For young people today, however, it’s a different story. “They hardly play. If they do play it’s some TV script. Very prescribed,” Levin said. “Even if they have friends over, it’s often playing video games.”
Cast Aside That Stepwise Progression and Open Students’ Minds to the Freedom to Learn in Their own Way David Walsh is presenting at FlipCon16 in Allen, Texas this July. The conference is the 19th – 21st (pre-conference workshops on the 19th,
Technology integrations like video lectures, online problem-solving features, graphic representations—and all of these on a smartphone—have made online learning interesting, accessible and far more engaging
From coast to coast, elementary and high school libraries are being neglected, defunded, repurposed, abandoned and closed.
The kindest thing that can be said about this is that it’s curious; the more accurate explanation is that it’s just wrong and very foolish.
A 2011 survey conducted with my graduate students of 25 separate statewide studies shows that students who attend schools with libraries that are staffed by certified librarians score better on reading and writing tests than students in schools without library services. And it is lower-income students who benefit the most.
TILBURG - Een wel heel bijzondere gast nam afgelopen maand vijf peuterspeelzalen en kinderdagverblijven in Tilburg over: robot Robin. Hij nam zo’n 65 kinderen van 3 jaar oud ‘mee op reis’ en leerde ze onder meer in het Engels tellen.
Our new survey has revealed some surprising predictions for the classroom of the future for schools, universities and colleges alike.
The survey found that in five years’ time 20% of respondents believe that learning will be done through virtual reality, while a quarter think teaching will be delivered remotely by tutors who might be thousands of miles away.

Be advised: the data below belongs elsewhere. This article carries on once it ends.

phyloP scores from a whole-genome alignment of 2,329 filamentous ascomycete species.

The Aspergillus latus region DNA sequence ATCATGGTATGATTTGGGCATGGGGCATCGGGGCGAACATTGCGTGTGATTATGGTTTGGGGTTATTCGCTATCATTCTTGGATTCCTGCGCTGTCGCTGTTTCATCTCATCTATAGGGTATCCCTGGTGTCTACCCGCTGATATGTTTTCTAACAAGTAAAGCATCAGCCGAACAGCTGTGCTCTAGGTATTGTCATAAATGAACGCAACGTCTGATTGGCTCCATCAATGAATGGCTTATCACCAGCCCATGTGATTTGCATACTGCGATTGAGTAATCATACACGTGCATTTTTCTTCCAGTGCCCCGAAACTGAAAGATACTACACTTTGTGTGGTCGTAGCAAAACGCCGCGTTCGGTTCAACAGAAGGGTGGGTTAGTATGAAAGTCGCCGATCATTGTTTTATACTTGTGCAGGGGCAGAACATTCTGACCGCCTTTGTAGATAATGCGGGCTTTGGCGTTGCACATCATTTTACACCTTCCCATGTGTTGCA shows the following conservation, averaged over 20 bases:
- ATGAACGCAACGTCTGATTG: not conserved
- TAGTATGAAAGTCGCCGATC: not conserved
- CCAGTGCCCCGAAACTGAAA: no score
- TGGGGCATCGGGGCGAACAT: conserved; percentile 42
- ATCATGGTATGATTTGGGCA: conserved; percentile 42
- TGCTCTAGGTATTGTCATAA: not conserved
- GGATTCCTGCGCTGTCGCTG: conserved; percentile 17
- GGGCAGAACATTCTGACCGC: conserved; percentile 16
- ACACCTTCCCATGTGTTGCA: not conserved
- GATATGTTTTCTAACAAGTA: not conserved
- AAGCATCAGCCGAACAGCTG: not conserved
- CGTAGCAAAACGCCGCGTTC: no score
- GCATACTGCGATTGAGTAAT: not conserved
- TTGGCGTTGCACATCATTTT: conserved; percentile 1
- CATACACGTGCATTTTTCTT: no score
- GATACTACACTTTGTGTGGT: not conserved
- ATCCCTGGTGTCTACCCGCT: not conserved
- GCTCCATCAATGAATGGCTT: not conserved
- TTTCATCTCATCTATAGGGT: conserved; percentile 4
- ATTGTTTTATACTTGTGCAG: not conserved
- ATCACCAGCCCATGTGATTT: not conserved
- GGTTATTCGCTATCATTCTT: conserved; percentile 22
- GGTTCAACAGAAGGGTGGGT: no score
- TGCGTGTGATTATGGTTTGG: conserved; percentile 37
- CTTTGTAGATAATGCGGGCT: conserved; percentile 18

Perhaps more surprisingly is the potential emergence of robots in the role of teacher or lecturer. When asked about whether they expect to see robots delivering lessons, 7% are confident that this will happen in the next five years, rising to 11% for ten years’ time. Almost a fifth (18%) think it will be reality in 20 years.
Other findings show the expectation of how tests will be delivered. 33% think that in five years, test will be taken in an app or virtual environment, with results immediately submitted, logged and ranked. 30% believe that technological advancements will mean that within five years new examination methods will be the norm, with students being allowed to take smart phones/devices into exams, to test their research skills.
With technology playing an increasing role in everyday lives, it follows that many respondents recognise the vital role of digital skills. 20% agree that knowing how to use technology will become just as important as traditional subjects like languages when it comes to getting a job in the next year. A further 34% believe this will happen within five years.
The survey canvassed the opinions of 1,000 people in the UK (aged 18 to over 65, and both in and out of education).